One important methodological limitation of this study is the fact that sleep duration was self-reported and measured only at study recruitment. The Coronary Artery Risk Development in Young Adults (CARDIA) study showed that subjective reports of habitual sleep may be biased by systematic over-reporting among participants with short sleep durations compared to actigraph-measured sleep [57]. However, other comparisons of subjective sleep duration to the gold standard, polysomnography, or other more direct assessments like actigraphy showed good correlations [58], [59].

To increase validity of the results, it would be preferable to rely on repeated objective assessment of sleep quantity and quality, such as actigraphy [60] or even polysomnography [61], although feasibility of such methods might be questionable in large-scale cohort studies.

Another drawback of the EPIC study is that information on shift work or individual sleep requirement is missing. Furthermore, our question about the presence of any sleep disorder treated by a physician can not be regarded as a valid medical diagnosis and might underestimate the total prevalence of sleep disturbances. We also do not have further information about sleep quality or specific sleep disorders, like for example insomnia, sleep-disordered breathing (snoring, sleep apnea), restless legs syndrome, hypersomnia, or parasomnia, which might mediate the relationship of sleep and chronic diseases.

A further limitation is that all types of cancer were combined to one endpoint due to small number of cases for single cancer sites in this sample. However, in view of public health messages it is most relevant to ask whether the overall risk of cancer is impacted by sleep deprivation, independent of the type of cancer.


In conclusion, short sleep duration is a strong risk factor for development of chronic diseases and thus is of significant public health relevance as sleep habits are amenable to behavioral interventions. This may be especially important in the context of the reduced sleeping hours observed during the last decades. However, compared to other lifestyle factors, e. g. nutrition, smoking, or physical activity, sleep is less apparent to the public to be a modifiable risk factor for chronic diseases. Therefore, it is important to increase awareness of the importance of sleep among health professionals and the lay public. Since short sleep is not only a personal choice also the roots of sleep deprivation, for instance shift work and prolonged working hours, should be addressed by making changes in work patterns and access to sleep recovery [7], [8]. Future studies should explore the efficacy of sleep interventions or rather changes in sleep habits for prevention of chronic disease.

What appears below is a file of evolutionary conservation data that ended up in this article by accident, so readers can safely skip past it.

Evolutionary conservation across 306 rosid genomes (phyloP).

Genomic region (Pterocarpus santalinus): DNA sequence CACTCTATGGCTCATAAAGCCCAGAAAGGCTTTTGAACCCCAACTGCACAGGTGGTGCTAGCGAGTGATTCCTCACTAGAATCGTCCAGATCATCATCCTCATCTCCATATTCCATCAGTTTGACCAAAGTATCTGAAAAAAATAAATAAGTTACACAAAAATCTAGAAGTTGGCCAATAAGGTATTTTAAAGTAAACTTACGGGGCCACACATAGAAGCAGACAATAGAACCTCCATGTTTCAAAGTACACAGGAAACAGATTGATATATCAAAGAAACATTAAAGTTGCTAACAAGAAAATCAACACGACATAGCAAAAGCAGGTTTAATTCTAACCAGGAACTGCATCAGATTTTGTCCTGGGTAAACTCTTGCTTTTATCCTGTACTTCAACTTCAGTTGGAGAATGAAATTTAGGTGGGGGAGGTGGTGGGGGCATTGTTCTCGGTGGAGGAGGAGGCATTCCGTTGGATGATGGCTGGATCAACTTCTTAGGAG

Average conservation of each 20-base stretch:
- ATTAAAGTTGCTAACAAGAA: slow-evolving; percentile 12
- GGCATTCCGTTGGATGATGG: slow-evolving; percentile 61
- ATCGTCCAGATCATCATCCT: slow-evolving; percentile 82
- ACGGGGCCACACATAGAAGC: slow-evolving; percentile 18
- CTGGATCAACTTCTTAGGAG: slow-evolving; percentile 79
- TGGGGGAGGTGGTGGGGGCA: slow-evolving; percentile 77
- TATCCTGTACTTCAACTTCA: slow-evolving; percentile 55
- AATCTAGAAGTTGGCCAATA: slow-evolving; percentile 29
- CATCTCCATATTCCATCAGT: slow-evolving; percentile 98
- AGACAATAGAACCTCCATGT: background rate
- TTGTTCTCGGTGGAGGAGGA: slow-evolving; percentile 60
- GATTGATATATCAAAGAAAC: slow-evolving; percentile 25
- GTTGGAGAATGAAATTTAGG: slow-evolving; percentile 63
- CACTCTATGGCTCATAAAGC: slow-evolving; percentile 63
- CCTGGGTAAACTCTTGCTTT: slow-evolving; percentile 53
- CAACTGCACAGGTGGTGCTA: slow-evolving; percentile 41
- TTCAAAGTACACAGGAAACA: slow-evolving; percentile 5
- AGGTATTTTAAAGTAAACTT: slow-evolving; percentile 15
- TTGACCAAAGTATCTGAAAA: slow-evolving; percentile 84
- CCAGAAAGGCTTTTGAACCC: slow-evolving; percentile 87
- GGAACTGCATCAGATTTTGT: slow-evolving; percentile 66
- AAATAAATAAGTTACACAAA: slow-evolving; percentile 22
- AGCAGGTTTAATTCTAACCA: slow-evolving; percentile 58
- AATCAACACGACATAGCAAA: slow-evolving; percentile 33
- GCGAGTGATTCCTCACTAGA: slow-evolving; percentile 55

Supporting Information

Table S1.

Sleep Duration at Night and Risk of Chronic Diseases. a Type 2 diabetes, myocardial infarction, stroke or cancer, whichever occurs first. b Stratified by age and adjusted for sex. c 95% confidence intervals are presented in parentheses. d Additionally adjusted for sleeping disorders (yes/no), alcohol intake from beverages (non-consumers, men: >0–12 g/d, >12–24 g/d, >24 g/d; women: >0–6 g/d, >6–12 g/d, >12 g/d), smoking status (never, former, current), walking, cycling, sports (hours/week), employment status (employed vs. unemployed), and education (technical school or lower degree vs. university of applied sciences or university degree). e Adjusted for the variables in model 2 plus sleep during the day (in hours) and potential intermediates: BMI (in kg/m2), waist-to-hip ratio, prevalent hypertension at baseline (yes/no) and history of high blood lipid levels at baseline (yes/no). f Model 3 for cancer includes the same covariates as models for type 2 diabetes, myocardial infarction and stroke, except prevalent hypertension at baseline (yes/no), history of high blood lipid levels at baseline (yes/no).



We thank our study participants. We also thank Ellen Kohlsdorf and Wolfgang Bernigau for data management and Wolfgang Fleischhauer for case ascertainment.

Author Contributions

Analyzed the data: AVR. Contributed reagents/materials/analysis tools: CW HB. Wrote the paper: AVR. Critical review of the manuscript: CW IF HB.